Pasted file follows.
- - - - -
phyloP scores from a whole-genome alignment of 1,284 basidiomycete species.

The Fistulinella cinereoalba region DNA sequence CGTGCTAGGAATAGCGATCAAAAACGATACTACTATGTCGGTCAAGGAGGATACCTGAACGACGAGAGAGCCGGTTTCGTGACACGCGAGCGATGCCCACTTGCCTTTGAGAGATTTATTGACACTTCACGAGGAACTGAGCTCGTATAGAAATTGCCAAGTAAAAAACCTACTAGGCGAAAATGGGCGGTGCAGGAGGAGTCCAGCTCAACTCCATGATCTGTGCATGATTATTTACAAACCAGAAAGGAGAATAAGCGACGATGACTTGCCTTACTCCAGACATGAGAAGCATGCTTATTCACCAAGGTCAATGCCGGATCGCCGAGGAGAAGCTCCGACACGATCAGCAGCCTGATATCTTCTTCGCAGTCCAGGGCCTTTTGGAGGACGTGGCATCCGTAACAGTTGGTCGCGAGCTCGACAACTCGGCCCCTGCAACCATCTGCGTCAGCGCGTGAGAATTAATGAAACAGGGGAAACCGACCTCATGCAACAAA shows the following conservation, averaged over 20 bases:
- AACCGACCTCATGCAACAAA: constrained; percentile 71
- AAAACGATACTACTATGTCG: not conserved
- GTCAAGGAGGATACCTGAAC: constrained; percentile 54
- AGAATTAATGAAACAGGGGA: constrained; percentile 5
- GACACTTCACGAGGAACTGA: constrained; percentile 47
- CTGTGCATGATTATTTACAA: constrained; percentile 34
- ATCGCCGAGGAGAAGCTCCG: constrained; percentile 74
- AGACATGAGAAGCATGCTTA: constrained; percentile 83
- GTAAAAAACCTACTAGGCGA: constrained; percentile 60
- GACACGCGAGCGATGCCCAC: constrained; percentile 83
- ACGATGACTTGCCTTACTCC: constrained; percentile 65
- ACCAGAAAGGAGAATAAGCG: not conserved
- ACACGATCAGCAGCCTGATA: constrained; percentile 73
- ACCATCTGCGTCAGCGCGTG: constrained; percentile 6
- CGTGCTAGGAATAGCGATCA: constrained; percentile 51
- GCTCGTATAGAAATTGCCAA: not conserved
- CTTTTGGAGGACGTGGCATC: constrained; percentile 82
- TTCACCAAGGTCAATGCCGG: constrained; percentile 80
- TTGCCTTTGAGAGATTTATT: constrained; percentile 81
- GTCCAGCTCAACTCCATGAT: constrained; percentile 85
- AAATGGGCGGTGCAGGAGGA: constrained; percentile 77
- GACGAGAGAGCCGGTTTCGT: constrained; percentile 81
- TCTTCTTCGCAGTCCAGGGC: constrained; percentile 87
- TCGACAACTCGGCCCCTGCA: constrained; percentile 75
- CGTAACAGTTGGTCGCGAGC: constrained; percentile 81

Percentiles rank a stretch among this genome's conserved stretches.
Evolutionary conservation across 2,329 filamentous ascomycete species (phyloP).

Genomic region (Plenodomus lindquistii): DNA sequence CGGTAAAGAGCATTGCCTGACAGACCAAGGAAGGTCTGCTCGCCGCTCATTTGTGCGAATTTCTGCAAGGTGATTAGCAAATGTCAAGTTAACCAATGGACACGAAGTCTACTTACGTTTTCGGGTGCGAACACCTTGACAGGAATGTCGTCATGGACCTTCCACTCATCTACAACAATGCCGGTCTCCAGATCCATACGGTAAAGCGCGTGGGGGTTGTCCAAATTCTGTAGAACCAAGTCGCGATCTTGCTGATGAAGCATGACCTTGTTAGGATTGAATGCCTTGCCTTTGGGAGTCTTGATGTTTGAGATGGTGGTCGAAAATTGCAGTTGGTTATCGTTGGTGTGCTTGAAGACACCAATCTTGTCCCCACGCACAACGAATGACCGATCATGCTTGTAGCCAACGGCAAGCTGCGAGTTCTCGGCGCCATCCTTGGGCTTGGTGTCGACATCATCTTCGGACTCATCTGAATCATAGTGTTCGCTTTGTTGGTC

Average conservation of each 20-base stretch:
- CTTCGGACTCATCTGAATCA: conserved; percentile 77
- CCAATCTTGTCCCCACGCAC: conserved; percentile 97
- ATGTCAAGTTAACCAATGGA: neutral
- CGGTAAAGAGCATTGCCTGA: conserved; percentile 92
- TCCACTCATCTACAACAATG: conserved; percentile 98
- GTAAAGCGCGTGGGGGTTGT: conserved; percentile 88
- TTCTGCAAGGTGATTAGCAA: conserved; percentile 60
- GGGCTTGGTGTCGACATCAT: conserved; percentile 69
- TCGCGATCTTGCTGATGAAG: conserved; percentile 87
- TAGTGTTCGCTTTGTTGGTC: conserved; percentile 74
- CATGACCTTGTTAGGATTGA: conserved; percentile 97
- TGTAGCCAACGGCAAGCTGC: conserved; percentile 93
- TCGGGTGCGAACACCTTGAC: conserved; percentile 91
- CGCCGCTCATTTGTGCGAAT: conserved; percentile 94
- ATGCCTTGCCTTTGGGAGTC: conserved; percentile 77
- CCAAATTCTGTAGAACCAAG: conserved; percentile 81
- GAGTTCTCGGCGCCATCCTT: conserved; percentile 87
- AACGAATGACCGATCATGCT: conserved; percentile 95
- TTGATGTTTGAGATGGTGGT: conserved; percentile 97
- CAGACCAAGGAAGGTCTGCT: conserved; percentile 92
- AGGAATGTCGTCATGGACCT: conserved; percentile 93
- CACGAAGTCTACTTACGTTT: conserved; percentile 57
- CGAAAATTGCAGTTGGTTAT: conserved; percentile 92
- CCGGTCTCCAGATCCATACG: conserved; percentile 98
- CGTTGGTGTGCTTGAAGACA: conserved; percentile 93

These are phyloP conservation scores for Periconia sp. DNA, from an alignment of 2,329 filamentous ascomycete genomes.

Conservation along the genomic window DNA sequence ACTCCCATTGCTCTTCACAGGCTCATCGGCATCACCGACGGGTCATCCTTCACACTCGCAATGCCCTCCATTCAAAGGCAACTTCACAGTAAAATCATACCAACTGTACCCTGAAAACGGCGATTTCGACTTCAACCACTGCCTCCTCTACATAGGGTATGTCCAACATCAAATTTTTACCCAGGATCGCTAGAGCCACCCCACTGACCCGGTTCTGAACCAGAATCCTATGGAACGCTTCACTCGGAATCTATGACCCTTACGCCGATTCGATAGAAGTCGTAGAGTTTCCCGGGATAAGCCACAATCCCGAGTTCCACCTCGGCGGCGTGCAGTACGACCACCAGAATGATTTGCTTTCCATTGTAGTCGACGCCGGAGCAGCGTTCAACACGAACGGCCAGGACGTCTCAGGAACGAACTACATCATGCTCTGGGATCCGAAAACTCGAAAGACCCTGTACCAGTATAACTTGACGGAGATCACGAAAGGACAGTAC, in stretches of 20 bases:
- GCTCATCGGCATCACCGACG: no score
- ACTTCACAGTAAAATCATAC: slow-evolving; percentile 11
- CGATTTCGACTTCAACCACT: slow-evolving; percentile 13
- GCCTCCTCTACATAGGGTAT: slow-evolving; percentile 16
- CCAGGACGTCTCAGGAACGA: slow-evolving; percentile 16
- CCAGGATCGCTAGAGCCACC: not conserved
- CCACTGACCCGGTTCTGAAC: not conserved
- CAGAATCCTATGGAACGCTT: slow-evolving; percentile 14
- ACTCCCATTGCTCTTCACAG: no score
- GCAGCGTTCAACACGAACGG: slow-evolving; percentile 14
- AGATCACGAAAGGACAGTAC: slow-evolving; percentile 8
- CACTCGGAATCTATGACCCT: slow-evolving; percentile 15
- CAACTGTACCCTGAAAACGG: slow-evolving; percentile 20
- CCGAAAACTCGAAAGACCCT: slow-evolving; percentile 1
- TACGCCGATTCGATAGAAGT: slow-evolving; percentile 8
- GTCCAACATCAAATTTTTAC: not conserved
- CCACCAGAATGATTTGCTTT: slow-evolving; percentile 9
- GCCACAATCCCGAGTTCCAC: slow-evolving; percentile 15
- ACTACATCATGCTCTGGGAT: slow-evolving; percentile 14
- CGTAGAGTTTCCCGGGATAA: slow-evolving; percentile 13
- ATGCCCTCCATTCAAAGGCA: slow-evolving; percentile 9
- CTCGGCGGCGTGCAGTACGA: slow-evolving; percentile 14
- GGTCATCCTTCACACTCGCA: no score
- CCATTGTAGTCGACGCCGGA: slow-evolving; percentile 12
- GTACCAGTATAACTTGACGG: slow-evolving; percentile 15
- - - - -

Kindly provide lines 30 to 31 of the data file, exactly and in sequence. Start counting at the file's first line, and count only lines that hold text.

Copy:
Genomic region (Plenodomus lindquistii): DNA sequence CGGTAAAGAGCATTGCCTGACAGACCAAGGAAGGTCTGCTCGCCGCTCATTTGTGCGAATTTCTGCAAGGTGATTAGCAAATGTCAAGTTAACCAATGGACACGAAGTCTACTTACGTTTTCGGGTGCGAACACCTTGACAGGAATGTCGTCATGGACCTTCCACTCATCTACAACAATGCCGGTCTCCAGATCCATACGGTAAAGCGCGTGGGGGTTGTCCAAATTCTGTAGAACCAAGTCGCGATCTTGCTGATGAAGCATGACCTTGTTAGGATTGAATGCCTTGCCTTTGGGAGTCTTGATGTTTGAGATGGTGGTCGAAAATTGCAGTTGGTTATCGTTGGTGTGCTTGAAGACACCAATCTTGTCCCCACGCACAACGAATGACCGATCATGCTTGTAGCCAACGGCAAGCTGCGAGTTCTCGGCGCCATCCTTGGGCTTGGTGTCGACATCATCTTCGGACTCATCTGAATCATAGTGTTCGCTTTGTTGGTC

Average conservation of each 20-base stretch: